So thank you, Mariah! And thank your SAT prep teacher for introducing you to my blog, and thanks to your 5 siblings for putting up with stories from it, and to your best friend Hannah for thinking I’m a “half famous person”. I think you guys are the best. Stay on your amazing path! And good luck on the PSAT today!
Recently Katie Herzog, a writer for The Stranger, a favorite publication of mine, posted a photograph of a man climbing the wide open Ballard Drawbridge here in Seattle. Fortunately this is not something that happens every day, so yes, I agree it was noteworthy. But here’s where Ms. Herzog and I part company. She said, “Kudos mystery climber! Way to make the morning commute a little more fun.”
I’ve been opening drawbridges for almost 16 years. That photograph made me sick to my stomach. Someone tried this with me once, but I realized it rather quickly and aborted the opening, which caused a 2000 ton gravel barge quite a bit of panic, but prevented injury and potentially loss of life. My adrenaline pumped for several hours after that, and I literally went home and vomited.
I suggest that anyone who thinks that this little jaunt was “fun” should Google “Drawbridge” and “Death” some time. People have died on drawbridges. They are millions of pounds of lurching, shuddering concrete and steel that seem to bring out the worst in thrill-seekers. Not a day goes by when at least one fool climbs under the gates when I’m just about to open the span.
If “mystery climber” had fallen, he would have splattered all over the pavement. We’d be scraping him off the sidewalk with a shovel. Would that have made your commute more fun?
People wonder why the bridgetender didn’t see this guy. He was on the opposite side of the span from the operating tower. We do have cameras, but they can only see so much. The bridgetender would never have continued the opening if he had been aware this was happening. Not in a million years. Safety is our number one concern. Killing someone is not something that would be easy to live with. Personally, I don’t think I’d ever recover from that. And despite the fact that it was this climber’s choice to be a total idiot, if it happened on my watch I’d probably lose my job, and therefore my house and my car and… on and on.
As writers, we have a certain amount of influence, and therefore a great deal of responsibility to the public. Encouraging life threatening (and job threatening) behavior is a breach of that trust. I hope the Stranger’s post won’t entice anyone else to copy the mystery climber, or we might see a senseless tragedy.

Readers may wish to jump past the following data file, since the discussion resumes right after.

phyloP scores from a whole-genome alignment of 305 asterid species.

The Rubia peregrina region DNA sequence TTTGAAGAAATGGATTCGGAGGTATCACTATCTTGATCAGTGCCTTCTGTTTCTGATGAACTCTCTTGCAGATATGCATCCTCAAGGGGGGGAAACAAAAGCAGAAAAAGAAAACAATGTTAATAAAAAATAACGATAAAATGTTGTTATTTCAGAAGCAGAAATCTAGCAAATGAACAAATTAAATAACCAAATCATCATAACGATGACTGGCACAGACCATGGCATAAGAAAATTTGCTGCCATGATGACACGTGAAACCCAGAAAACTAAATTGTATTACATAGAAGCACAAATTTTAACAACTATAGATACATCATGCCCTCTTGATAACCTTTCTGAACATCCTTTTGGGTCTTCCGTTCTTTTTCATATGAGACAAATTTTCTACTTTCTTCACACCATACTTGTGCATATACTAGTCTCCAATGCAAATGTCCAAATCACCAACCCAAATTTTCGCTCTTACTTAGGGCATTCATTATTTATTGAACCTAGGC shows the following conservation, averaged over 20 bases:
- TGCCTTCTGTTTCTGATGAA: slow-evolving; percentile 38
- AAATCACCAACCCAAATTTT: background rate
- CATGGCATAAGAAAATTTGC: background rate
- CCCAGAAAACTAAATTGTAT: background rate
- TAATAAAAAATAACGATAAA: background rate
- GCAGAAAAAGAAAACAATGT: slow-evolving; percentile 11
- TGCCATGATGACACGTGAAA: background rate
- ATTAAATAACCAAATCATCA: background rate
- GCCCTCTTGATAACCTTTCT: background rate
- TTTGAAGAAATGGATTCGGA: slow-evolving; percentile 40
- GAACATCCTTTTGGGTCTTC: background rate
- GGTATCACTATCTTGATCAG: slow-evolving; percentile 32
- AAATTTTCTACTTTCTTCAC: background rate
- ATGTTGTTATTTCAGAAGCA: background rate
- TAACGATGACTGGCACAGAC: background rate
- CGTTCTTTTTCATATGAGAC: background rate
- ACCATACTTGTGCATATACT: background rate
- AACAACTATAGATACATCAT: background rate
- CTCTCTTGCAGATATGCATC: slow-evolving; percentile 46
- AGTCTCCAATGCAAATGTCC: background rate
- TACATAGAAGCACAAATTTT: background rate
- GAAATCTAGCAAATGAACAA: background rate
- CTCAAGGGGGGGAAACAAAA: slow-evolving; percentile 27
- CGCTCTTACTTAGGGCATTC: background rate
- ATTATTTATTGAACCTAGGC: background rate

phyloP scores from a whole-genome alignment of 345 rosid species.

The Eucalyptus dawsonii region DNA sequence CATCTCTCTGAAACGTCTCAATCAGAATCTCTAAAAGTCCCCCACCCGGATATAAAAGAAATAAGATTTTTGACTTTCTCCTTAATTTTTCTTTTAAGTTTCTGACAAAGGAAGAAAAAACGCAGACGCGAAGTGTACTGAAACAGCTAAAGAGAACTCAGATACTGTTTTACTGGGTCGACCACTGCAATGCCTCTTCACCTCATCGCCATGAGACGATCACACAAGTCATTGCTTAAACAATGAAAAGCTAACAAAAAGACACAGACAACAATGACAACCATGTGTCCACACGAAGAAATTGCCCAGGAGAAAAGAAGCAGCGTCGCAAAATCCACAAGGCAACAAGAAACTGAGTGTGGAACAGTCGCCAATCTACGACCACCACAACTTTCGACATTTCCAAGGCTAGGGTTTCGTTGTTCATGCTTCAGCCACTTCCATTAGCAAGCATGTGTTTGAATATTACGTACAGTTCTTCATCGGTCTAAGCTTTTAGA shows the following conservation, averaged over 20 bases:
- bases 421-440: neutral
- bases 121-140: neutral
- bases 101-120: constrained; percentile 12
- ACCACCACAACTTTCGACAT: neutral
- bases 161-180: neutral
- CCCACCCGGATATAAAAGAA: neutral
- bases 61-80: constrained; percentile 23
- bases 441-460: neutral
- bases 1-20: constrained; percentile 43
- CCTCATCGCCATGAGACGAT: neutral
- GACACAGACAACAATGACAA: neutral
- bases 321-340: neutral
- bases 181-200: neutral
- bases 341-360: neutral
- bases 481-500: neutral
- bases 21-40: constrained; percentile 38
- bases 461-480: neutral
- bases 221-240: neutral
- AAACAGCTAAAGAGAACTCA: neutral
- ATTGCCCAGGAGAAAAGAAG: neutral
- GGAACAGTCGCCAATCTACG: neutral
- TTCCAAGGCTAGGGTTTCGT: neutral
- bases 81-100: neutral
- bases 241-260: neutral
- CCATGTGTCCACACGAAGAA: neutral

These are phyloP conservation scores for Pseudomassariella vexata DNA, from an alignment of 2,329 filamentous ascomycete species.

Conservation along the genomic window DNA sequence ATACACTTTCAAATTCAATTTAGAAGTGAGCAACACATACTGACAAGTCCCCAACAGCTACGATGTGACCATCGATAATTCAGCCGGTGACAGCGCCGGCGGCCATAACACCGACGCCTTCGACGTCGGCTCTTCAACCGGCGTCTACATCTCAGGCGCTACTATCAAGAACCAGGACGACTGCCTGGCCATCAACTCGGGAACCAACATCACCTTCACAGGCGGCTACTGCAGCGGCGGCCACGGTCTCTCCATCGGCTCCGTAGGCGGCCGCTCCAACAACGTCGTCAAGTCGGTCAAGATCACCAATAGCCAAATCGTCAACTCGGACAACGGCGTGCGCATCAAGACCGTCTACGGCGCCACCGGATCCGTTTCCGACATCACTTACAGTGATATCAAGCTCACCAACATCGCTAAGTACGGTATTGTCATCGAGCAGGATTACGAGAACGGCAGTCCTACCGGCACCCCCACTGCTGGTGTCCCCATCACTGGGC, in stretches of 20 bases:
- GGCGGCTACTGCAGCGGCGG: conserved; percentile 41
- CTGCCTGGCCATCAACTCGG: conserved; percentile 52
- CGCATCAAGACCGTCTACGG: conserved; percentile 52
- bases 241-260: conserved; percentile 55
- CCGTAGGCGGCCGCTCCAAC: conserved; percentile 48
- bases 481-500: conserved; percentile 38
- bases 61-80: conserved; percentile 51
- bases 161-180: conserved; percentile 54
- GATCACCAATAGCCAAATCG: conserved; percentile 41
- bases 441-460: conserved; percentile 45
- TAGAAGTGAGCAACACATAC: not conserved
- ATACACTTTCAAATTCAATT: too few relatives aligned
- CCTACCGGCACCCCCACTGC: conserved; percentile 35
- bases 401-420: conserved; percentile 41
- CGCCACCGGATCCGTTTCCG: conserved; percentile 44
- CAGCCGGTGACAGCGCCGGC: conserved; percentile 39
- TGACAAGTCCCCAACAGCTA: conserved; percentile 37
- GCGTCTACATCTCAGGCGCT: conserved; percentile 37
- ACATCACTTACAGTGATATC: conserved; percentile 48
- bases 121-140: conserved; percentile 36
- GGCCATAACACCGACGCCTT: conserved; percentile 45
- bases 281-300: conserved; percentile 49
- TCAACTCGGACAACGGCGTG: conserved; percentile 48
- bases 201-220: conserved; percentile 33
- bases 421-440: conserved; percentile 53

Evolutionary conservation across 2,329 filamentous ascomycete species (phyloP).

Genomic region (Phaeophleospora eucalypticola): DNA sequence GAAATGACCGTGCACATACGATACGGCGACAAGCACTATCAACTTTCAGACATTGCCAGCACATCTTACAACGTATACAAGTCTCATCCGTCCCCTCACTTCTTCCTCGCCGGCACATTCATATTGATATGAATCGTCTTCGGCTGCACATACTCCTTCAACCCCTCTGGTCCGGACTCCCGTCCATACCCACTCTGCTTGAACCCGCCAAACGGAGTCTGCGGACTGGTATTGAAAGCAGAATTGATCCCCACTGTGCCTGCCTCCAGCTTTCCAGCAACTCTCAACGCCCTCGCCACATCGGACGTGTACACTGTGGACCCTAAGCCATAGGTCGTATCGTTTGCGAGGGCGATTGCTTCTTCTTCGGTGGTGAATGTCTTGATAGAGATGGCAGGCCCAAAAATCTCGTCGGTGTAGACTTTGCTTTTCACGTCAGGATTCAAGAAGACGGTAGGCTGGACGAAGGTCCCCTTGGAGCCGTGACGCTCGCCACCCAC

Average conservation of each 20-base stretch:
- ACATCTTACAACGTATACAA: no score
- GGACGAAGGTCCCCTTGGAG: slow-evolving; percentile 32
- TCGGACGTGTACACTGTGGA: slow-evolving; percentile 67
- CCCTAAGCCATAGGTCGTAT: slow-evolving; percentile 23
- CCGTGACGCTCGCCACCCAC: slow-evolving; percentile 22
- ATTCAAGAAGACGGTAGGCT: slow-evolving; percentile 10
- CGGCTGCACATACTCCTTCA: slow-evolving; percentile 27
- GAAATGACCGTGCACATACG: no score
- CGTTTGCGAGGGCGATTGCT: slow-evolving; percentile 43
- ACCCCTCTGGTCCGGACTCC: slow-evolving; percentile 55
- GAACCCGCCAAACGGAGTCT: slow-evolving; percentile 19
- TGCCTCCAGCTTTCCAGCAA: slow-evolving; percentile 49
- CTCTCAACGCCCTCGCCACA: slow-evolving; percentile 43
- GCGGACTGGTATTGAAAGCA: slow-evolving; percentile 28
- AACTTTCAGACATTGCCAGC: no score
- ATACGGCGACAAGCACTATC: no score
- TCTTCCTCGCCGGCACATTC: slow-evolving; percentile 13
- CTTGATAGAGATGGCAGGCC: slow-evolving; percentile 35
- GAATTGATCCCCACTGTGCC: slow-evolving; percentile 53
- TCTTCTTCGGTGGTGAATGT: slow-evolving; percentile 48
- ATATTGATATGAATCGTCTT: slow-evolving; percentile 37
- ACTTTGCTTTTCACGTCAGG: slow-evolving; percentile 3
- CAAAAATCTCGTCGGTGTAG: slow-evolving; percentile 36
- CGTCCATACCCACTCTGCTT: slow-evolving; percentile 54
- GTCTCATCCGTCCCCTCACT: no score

In the extremely polarized world in which we now live, I often suspect that I am preaching to the choir. I write this blog every day, and I’m usually discussing things that I feel very strongly about. Lately I wonder if this is turning into one long political rant. I fear I’m starting to sound shrill.
Have I changed anyone’s mind about anything? I doubt it. The very people who need to read this blog are the very ones who never will. That frustrates the hell out of me.
But there are a few things that give me comfort. I have been told that I sometimes approach topics from unique angles. This gives people a new perspective, and another way to support their own arguments.
I’m also told that I occasionally voice opinions that others are hesitant to speak out loud. I’m known for sticking my neck out when others will not. That often gets me into trouble, but just as often I am privately thanked for it.
More than anything else, I like the idea that many of these blog posts will be floating around cyberspace long after I’m gone. People in the future will read them with the benefit of hindsight. They’ll either think that I was on the right side of history, or that I was very misguided. Either way, they’ll know that I had convictions, and that I stuck to them.
I’m proud of this blog, even if you’re not reading it! So there!
Recently a friend asked me if I have any control over the types of ads that are placed on this blog. Aside from the shameless plug of my book that I place at the bottom of each entry, the answer is a resounding no. But I was curious as to why she asked.